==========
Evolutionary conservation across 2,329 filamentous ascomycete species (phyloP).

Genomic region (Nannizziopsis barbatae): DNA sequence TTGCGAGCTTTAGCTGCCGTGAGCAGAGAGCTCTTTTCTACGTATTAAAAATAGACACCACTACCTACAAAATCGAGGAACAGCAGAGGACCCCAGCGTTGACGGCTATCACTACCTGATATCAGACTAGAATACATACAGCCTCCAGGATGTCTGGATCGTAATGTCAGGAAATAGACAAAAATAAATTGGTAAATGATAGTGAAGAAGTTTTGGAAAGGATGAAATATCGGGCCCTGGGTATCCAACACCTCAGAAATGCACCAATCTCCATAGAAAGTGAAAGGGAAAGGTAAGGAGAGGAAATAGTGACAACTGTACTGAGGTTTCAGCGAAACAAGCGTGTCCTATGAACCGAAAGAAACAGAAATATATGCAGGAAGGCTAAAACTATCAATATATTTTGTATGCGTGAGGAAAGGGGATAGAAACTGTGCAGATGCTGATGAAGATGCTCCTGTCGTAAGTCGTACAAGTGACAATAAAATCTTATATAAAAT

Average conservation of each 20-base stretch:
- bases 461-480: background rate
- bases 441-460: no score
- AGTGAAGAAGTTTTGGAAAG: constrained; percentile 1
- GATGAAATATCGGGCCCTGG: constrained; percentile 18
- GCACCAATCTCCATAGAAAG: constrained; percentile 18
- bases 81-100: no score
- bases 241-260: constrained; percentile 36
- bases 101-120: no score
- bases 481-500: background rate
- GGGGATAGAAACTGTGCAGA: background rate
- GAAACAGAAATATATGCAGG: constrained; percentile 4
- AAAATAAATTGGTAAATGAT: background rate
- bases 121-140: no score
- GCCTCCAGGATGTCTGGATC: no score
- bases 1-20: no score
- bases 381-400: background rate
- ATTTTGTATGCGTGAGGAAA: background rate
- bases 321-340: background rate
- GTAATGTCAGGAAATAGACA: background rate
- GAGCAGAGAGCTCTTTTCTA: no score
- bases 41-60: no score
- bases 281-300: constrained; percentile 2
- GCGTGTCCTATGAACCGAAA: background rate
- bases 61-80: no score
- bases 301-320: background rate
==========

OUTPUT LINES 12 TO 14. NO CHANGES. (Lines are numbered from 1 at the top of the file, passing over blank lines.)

- bases 481-500: background rate
- GGGGATAGAAACTGTGCAGA: background rate
- GAAACAGAAATATATGCAGG: constrained; percentile 4